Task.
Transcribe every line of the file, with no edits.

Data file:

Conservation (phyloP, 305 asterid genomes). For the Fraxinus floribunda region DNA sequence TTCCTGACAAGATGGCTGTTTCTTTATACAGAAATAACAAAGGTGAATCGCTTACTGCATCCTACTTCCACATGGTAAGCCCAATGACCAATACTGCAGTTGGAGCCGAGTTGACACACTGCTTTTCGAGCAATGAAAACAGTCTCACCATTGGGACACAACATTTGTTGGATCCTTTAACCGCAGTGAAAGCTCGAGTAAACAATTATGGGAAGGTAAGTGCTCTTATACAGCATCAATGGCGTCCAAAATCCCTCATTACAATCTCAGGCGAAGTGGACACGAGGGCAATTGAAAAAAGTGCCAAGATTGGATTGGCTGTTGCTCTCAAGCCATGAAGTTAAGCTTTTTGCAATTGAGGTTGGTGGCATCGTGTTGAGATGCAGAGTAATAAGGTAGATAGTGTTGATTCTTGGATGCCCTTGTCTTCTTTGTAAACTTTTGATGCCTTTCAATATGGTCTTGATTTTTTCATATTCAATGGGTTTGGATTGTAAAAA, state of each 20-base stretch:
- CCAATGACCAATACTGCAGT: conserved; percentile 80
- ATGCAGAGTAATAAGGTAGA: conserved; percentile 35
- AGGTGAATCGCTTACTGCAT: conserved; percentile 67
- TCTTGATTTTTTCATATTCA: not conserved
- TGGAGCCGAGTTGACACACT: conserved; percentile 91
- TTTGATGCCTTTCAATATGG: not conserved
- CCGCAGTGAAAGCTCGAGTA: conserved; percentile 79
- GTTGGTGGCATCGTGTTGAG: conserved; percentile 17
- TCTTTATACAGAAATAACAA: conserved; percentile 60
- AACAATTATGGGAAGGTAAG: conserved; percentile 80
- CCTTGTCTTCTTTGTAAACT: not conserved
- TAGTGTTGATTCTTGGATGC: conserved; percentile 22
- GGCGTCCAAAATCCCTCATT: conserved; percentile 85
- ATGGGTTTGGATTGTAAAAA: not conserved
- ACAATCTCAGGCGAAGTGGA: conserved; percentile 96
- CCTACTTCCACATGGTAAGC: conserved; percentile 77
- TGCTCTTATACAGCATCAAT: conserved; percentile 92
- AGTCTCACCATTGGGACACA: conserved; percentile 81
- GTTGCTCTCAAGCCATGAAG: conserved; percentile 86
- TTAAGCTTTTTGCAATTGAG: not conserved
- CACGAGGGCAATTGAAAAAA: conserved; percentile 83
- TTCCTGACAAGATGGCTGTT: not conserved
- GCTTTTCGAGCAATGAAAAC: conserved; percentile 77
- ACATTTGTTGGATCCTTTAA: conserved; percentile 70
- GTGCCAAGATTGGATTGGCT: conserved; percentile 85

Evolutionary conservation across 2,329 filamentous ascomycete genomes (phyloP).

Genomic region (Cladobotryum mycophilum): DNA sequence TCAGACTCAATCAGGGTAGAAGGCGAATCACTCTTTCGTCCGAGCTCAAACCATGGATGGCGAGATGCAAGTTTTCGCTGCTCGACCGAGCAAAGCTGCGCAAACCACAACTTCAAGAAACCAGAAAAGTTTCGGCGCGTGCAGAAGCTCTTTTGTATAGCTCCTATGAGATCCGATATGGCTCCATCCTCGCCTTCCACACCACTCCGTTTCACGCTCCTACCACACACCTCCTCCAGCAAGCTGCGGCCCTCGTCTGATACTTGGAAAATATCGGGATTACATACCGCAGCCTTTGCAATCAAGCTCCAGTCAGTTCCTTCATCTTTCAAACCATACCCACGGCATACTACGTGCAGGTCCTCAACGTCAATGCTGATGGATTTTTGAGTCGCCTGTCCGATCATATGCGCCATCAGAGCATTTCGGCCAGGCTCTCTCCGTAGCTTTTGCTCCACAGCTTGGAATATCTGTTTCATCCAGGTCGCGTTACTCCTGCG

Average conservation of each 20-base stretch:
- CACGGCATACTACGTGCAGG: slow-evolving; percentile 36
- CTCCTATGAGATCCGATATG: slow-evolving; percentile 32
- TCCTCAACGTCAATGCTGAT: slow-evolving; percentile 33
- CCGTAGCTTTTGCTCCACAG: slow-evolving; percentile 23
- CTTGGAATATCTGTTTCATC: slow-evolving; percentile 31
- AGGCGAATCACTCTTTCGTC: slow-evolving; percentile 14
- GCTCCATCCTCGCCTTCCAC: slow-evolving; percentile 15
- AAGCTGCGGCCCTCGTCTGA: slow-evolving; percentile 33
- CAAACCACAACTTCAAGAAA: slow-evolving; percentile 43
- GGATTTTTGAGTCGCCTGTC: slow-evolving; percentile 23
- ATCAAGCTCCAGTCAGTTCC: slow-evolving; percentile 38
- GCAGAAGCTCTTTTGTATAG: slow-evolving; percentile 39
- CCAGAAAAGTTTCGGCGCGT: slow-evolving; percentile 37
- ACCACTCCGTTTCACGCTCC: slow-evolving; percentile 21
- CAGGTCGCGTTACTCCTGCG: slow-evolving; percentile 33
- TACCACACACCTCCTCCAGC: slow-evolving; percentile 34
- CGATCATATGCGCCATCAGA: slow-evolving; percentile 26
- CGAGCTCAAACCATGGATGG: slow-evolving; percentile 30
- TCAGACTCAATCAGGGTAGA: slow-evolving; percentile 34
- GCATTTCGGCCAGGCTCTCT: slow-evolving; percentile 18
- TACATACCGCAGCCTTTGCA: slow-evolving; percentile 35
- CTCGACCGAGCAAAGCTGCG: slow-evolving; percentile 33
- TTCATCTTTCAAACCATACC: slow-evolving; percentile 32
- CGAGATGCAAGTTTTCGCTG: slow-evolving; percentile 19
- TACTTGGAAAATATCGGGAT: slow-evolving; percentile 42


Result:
Conservation (phyloP, 305 asterid genomes). For the Fraxinus floribunda region DNA sequence TTCCTGACAAGATGGCTGTTTCTTTATACAGAAATAACAAAGGTGAATCGCTTACTGCATCCTACTTCCACATGGTAAGCCCAATGACCAATACTGCAGTTGGAGCCGAGTTGACACACTGCTTTTCGAGCAATGAAAACAGTCTCACCATTGGGACACAACATTTGTTGGATCCTTTAACCGCAGTGAAAGCTCGAGTAAACAATTATGGGAAGGTAAGTGCTCTTATACAGCATCAATGGCGTCCAAAATCCCTCATTACAATCTCAGGCGAAGTGGACACGAGGGCAATTGAAAAAAGTGCCAAGATTGGATTGGCTGTTGCTCTCAAGCCATGAAGTTAAGCTTTTTGCAATTGAGGTTGGTGGCATCGTGTTGAGATGCAGAGTAATAAGGTAGATAGTGTTGATTCTTGGATGCCCTTGTCTTCTTTGTAAACTTTTGATGCCTTTCAATATGGTCTTGATTTTTTCATATTCAATGGGTTTGGATTGTAAAAA, state of each 20-base stretch:
- CCAATGACCAATACTGCAGT: conserved; percentile 80
- ATGCAGAGTAATAAGGTAGA: conserved; percentile 35
- AGGTGAATCGCTTACTGCAT: conserved; percentile 67
- TCTTGATTTTTTCATATTCA: not conserved
- TGGAGCCGAGTTGACACACT: conserved; percentile 91
- TTTGATGCCTTTCAATATGG: not conserved
- CCGCAGTGAAAGCTCGAGTA: conserved; percentile 79
- GTTGGTGGCATCGTGTTGAG: conserved; percentile 17
- TCTTTATACAGAAATAACAA: conserved; percentile 60
- AACAATTATGGGAAGGTAAG: conserved; percentile 80
- CCTTGTCTTCTTTGTAAACT: not conserved
- TAGTGTTGATTCTTGGATGC: conserved; percentile 22
- GGCGTCCAAAATCCCTCATT: conserved; percentile 85
- ATGGGTTTGGATTGTAAAAA: not conserved
- ACAATCTCAGGCGAAGTGGA: conserved; percentile 96
- CCTACTTCCACATGGTAAGC: conserved; percentile 77
- TGCTCTTATACAGCATCAAT: conserved; percentile 92
- AGTCTCACCATTGGGACACA: conserved; percentile 81
- GTTGCTCTCAAGCCATGAAG: conserved; percentile 86
- TTAAGCTTTTTGCAATTGAG: not conserved
- CACGAGGGCAATTGAAAAAA: conserved; percentile 83
- TTCCTGACAAGATGGCTGTT: not conserved
- GCTTTTCGAGCAATGAAAAC: conserved; percentile 77
- ACATTTGTTGGATCCTTTAA: conserved; percentile 70
- GTGCCAAGATTGGATTGGCT: conserved; percentile 85

Evolutionary conservation across 2,329 filamentous ascomycete genomes (phyloP).

Genomic region (Cladobotryum mycophilum): DNA sequence TCAGACTCAATCAGGGTAGAAGGCGAATCACTCTTTCGTCCGAGCTCAAACCATGGATGGCGAGATGCAAGTTTTCGCTGCTCGACCGAGCAAAGCTGCGCAAACCACAACTTCAAGAAACCAGAAAAGTTTCGGCGCGTGCAGAAGCTCTTTTGTATAGCTCCTATGAGATCCGATATGGCTCCATCCTCGCCTTCCACACCACTCCGTTTCACGCTCCTACCACACACCTCCTCCAGCAAGCTGCGGCCCTCGTCTGATACTTGGAAAATATCGGGATTACATACCGCAGCCTTTGCAATCAAGCTCCAGTCAGTTCCTTCATCTTTCAAACCATACCCACGGCATACTACGTGCAGGTCCTCAACGTCAATGCTGATGGATTTTTGAGTCGCCTGTCCGATCATATGCGCCATCAGAGCATTTCGGCCAGGCTCTCTCCGTAGCTTTTGCTCCACAGCTTGGAATATCTGTTTCATCCAGGTCGCGTTACTCCTGCG

Average conservation of each 20-base stretch:
- CACGGCATACTACGTGCAGG: slow-evolving; percentile 36
- CTCCTATGAGATCCGATATG: slow-evolving; percentile 32
- TCCTCAACGTCAATGCTGAT: slow-evolving; percentile 33
- CCGTAGCTTTTGCTCCACAG: slow-evolving; percentile 23
- CTTGGAATATCTGTTTCATC: slow-evolving; percentile 31
- AGGCGAATCACTCTTTCGTC: slow-evolving; percentile 14
- GCTCCATCCTCGCCTTCCAC: slow-evolving; percentile 15
- AAGCTGCGGCCCTCGTCTGA: slow-evolving; percentile 33
- CAAACCACAACTTCAAGAAA: slow-evolving; percentile 43
- GGATTTTTGAGTCGCCTGTC: slow-evolving; percentile 23
- ATCAAGCTCCAGTCAGTTCC: slow-evolving; percentile 38
- GCAGAAGCTCTTTTGTATAG: slow-evolving; percentile 39
- CCAGAAAAGTTTCGGCGCGT: slow-evolving; percentile 37
- ACCACTCCGTTTCACGCTCC: slow-evolving; percentile 21
- CAGGTCGCGTTACTCCTGCG: slow-evolving; percentile 33
- TACCACACACCTCCTCCAGC: slow-evolving; percentile 34
- CGATCATATGCGCCATCAGA: slow-evolving; percentile 26
- CGAGCTCAAACCATGGATGG: slow-evolving; percentile 30
- TCAGACTCAATCAGGGTAGA: slow-evolving; percentile 34
- GCATTTCGGCCAGGCTCTCT: slow-evolving; percentile 18
- TACATACCGCAGCCTTTGCA: slow-evolving; percentile 35
- CTCGACCGAGCAAAGCTGCG: slow-evolving; percentile 33
- TTCATCTTTCAAACCATACC: slow-evolving; percentile 32
- CGAGATGCAAGTTTTCGCTG: slow-evolving; percentile 19
- TACTTGGAAAATATCGGGAT: slow-evolving; percentile 42